Microscope (Karl Kolb) supported by program that enables images to be modified and viewed directly on computer screen.

FIG. 4.

Microscope (Karl Kolb) supported by program that enables images to be modified and viewed directly on computer screen.

Close modal
FIG. 5.

Glioblastoma (ANGM5) cells of samples under microscope: (a) cells before exposure to ZG; (b) control cells for comparison; (c) cells after exposure to simulate ZG for 24 h; (d) control cells in normal gravity after 24 h; (e) cells after 48 h [24 h subjected to simulated ZG and 24 h in incubator in stabilization mode and standard conditions (5% CO2, 37 °C, 1g)]; (f) control cells after 48 h (24 h in safe chamber and 24 h in incubator). Magnification: ×100; scale: 250 μm.

FIG. 5.

Glioblastoma (ANGM5) cells of samples under microscope: (a) cells before exposure to ZG; (b) control cells for comparison; (c) cells after exposure to simulate ZG for 24 h; (d) control cells in normal gravity after 24 h; (e) cells after 48 h [24 h subjected to simulated ZG and 24 h in incubator in stabilization mode and standard conditions (5% CO2, 37 °C, 1g)]; (f) control cells after 48 h (24 h in safe chamber and 24 h in incubator). Magnification: ×100; scale: 250 μm.

Close modal

After 24 h of subjecting the cells to ZG, two different groups of cells appeared inside the T25 flask. Some cells grew in the form of adherent cells, while the majority lost their adhesion and began to form 3D multicellular spheroids, as shown in Fig. 5(c), where the red arrows indicate these cells and the black arrows indicate adherent cells. Both groups showed a change in cellular morphology to a semi-spherical shape compared with the control cells, which grew naturally with an increase in growth density, maintaining their elongated multipolar shape, as shown in Fig. 5(d). The multicellular spheroid cells showed increased size and number as the time for which they were subjected to simulated ZG increased.

After exposing the tumor cells (ANGM5) to ZG for 24 h, they were transferred to an incubator under standard conditions (5% CO2, 37 °C, 1g) and left for 24 h. It was observed that the cells continued to form multicellular spheroid cells, as shown in Fig. 5(e), compared with the control cells under natural conditions, which grew naturally in the form of a multicellular layer, as shown in Fig. 5(f).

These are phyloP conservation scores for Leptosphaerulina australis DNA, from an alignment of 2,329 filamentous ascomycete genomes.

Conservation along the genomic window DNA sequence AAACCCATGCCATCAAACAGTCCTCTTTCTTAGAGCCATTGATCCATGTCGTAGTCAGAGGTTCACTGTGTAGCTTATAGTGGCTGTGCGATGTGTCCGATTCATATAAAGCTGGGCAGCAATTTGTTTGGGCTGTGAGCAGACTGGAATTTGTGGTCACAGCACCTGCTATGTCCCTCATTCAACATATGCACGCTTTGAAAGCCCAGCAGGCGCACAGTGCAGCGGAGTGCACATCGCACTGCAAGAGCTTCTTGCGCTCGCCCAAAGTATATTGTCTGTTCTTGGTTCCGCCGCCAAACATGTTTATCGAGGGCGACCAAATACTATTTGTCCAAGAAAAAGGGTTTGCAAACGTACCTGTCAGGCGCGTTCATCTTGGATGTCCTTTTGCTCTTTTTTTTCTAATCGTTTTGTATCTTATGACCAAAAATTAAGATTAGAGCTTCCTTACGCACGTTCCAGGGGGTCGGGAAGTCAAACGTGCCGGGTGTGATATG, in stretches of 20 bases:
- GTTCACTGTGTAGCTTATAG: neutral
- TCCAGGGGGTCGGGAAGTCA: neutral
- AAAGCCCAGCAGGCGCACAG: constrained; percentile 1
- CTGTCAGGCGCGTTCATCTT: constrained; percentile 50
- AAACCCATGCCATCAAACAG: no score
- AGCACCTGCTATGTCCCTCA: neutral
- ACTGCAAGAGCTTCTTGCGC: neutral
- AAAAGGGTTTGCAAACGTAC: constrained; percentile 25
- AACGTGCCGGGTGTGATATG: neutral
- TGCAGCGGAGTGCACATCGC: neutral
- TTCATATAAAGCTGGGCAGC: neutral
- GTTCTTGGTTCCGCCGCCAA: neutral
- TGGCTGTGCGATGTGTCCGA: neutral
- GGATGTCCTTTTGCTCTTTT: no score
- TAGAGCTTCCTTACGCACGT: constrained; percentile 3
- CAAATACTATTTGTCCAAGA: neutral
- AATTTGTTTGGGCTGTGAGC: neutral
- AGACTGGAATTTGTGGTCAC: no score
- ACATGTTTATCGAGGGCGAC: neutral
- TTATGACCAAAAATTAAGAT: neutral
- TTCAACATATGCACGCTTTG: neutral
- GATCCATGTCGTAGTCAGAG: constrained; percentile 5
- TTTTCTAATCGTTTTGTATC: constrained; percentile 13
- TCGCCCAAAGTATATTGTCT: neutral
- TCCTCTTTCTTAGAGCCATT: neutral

The ZG environment stimulates the formation of 3D multicellular spheroids of cancer cells, given that the study showed semi-spherical structures resulting from the accumulation of cells after losing their adhesion. As shown in Fig. 6, after exposing glioma cells (ANGM5) to ZG for 24 h, these structures were distinctively semi-spherical with different dimensions of 215 μm × 165 μm.

FIG. 6.

Semi-spherical structure of glioma cells with dimensions of 215 μm × 165 μm after exposing cells to ZG for 24 h. Scale: 250 μm.

FIG. 6.

Semi-spherical structure of glioma cells with dimensions of 215 μm × 165 μm after exposing cells to ZG for 24 h. Scale: 250 μm.

Close modal

A large number of previous studies have been focused on the behavior of cancer cells using different types of tissues exposed to ZG; all showed that the majority of cells grew in a 3D spherical shape after different exposures times to ZG, and the spherical growth was very similar for all types.2,3 When cancer cells are exposed to ZG, they lose their adhesion gradually and form spherical bodies similar to small malignant tumors; when gravity is restored, the spheroids re-adhere to the surface on which they rest. In the present study, after the glioma cells were exposed to gravity for 24 h and then placed in an incubator under normal conditions for another 24 h, the results showed the development of semi-spherical bodies with multiple cells into complex structures with irregular shapes similar to glands and with dimensions of 315 μm × 360 μm, as shown in Fig. 7. This often happens when the cells are exposed to ZG for long periods of time, and this is consistent with the study by Kopp et al.7 

FIG. 7.

Glioma cells grouped in a complex irregular structure with dimensions of 315 μm × 360 μm. Scale: 250 μm.

FIG. 7.

Glioma cells grouped in a complex irregular structure with dimensions of 315 μm × 360 μm. Scale: 250 μm.

Close modal